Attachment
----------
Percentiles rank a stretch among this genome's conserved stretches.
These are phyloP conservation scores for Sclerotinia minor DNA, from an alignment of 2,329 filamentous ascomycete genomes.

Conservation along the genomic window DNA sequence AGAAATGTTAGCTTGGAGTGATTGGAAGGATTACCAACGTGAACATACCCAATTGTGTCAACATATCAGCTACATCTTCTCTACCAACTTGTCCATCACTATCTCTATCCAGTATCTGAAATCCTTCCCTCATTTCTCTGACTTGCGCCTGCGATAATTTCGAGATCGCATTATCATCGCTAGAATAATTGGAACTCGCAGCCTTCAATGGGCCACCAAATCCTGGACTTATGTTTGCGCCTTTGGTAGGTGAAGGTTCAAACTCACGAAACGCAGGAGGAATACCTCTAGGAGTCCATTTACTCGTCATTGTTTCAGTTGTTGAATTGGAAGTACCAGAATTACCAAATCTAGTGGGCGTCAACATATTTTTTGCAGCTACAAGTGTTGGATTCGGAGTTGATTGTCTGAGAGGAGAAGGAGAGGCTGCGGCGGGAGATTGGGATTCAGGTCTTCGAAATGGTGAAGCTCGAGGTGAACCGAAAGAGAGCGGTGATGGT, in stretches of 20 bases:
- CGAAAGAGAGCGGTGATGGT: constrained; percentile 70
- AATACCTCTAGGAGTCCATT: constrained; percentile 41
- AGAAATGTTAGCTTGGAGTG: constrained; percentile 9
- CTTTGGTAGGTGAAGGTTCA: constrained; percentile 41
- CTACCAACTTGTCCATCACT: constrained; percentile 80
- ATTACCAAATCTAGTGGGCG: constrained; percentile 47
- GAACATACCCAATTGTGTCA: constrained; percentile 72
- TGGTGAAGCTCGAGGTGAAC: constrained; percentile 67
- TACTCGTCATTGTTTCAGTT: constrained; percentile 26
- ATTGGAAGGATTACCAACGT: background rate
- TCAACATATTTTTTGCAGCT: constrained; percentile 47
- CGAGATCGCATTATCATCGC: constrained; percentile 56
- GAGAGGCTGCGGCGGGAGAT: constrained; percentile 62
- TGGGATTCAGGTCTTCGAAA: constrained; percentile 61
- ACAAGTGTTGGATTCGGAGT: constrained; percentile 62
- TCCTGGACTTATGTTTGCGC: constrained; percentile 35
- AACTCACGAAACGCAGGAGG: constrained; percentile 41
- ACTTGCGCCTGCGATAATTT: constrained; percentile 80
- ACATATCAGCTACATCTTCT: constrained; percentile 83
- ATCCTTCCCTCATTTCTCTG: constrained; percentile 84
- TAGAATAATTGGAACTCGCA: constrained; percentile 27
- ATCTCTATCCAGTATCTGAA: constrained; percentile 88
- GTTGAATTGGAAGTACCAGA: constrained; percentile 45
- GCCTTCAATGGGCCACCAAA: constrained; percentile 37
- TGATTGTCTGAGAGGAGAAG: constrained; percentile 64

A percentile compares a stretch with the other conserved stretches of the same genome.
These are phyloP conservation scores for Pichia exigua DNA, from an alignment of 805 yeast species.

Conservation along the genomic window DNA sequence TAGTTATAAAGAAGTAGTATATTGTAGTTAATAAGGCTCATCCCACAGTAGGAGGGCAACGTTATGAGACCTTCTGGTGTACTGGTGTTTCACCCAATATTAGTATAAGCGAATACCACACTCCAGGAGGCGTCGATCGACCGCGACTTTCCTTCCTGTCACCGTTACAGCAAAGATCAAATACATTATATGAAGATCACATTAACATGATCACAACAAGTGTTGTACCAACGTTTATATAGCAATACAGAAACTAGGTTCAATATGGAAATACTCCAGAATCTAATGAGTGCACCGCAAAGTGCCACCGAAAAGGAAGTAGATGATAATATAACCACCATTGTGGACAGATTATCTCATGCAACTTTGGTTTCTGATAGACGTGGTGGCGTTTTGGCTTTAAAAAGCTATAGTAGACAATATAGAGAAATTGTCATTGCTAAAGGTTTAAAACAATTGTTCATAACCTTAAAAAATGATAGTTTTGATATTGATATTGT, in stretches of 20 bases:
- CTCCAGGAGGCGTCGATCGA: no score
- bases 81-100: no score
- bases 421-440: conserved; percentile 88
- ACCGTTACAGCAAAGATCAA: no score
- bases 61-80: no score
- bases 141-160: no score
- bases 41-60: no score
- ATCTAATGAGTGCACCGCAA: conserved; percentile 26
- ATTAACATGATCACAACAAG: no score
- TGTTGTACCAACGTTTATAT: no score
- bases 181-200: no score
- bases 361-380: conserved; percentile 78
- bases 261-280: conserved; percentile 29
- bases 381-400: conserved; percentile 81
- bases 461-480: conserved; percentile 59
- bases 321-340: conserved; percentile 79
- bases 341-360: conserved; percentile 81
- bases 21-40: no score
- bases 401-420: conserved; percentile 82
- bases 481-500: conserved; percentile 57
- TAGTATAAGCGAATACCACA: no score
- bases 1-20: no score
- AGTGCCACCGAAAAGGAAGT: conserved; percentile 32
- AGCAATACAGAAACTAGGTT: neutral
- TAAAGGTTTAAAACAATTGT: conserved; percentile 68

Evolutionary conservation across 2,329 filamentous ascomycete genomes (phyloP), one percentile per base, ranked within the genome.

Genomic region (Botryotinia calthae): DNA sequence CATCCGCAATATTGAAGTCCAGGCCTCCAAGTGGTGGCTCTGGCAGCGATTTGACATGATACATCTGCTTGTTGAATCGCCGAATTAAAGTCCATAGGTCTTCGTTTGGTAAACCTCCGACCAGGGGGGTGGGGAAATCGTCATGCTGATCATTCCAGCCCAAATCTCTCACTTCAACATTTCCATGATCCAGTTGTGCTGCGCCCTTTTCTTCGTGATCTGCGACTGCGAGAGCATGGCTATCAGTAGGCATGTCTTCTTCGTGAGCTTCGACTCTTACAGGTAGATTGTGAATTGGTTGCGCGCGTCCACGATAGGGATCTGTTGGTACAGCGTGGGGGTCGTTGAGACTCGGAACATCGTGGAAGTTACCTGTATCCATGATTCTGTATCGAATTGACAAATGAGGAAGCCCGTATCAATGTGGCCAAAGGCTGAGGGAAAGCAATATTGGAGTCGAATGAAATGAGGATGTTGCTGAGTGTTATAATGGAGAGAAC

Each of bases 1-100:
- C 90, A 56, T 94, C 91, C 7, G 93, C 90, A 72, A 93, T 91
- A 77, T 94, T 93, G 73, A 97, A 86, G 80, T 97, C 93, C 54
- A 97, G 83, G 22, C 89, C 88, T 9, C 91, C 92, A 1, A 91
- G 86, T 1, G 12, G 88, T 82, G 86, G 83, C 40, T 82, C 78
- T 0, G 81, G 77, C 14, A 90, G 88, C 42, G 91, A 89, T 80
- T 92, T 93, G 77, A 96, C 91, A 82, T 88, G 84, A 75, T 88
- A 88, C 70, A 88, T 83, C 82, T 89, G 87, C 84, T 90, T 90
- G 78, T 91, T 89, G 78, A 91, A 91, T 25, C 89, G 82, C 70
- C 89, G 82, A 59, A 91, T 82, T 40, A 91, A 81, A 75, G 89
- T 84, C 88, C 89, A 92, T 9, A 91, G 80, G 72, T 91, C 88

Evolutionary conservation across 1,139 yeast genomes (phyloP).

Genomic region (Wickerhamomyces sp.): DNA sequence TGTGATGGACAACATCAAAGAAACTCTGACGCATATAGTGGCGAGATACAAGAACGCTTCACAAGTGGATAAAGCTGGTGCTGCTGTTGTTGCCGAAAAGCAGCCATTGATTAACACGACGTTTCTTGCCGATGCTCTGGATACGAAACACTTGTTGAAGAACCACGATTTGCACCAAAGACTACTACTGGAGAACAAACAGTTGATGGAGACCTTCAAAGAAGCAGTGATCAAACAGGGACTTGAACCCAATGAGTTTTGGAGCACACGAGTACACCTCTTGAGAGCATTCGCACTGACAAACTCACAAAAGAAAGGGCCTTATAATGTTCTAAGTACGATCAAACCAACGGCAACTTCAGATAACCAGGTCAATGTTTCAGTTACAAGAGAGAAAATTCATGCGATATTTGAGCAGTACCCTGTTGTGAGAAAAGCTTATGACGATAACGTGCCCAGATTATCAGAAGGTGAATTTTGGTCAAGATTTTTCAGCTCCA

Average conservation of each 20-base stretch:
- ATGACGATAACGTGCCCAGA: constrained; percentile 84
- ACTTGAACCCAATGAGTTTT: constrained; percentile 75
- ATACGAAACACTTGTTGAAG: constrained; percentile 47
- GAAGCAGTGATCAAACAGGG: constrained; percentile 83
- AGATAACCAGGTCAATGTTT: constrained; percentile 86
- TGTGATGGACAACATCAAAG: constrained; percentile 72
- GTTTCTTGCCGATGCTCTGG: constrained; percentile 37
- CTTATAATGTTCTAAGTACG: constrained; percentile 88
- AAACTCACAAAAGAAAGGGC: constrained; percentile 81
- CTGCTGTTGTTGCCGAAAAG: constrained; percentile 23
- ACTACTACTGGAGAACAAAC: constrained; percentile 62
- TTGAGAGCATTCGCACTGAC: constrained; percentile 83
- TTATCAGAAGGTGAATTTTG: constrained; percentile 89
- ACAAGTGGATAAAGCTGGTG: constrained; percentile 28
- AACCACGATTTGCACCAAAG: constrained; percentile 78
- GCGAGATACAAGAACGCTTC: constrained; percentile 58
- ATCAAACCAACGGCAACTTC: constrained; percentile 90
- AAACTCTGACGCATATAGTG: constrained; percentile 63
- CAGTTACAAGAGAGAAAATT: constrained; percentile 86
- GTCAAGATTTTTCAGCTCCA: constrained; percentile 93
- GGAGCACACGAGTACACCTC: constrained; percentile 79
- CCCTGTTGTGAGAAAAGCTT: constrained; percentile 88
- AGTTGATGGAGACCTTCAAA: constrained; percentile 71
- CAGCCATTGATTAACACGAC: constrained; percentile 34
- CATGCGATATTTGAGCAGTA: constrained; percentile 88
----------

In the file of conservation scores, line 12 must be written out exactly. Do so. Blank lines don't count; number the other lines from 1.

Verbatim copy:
- TACTCGTCATTGTTTCAGTT: constrained; percentile 26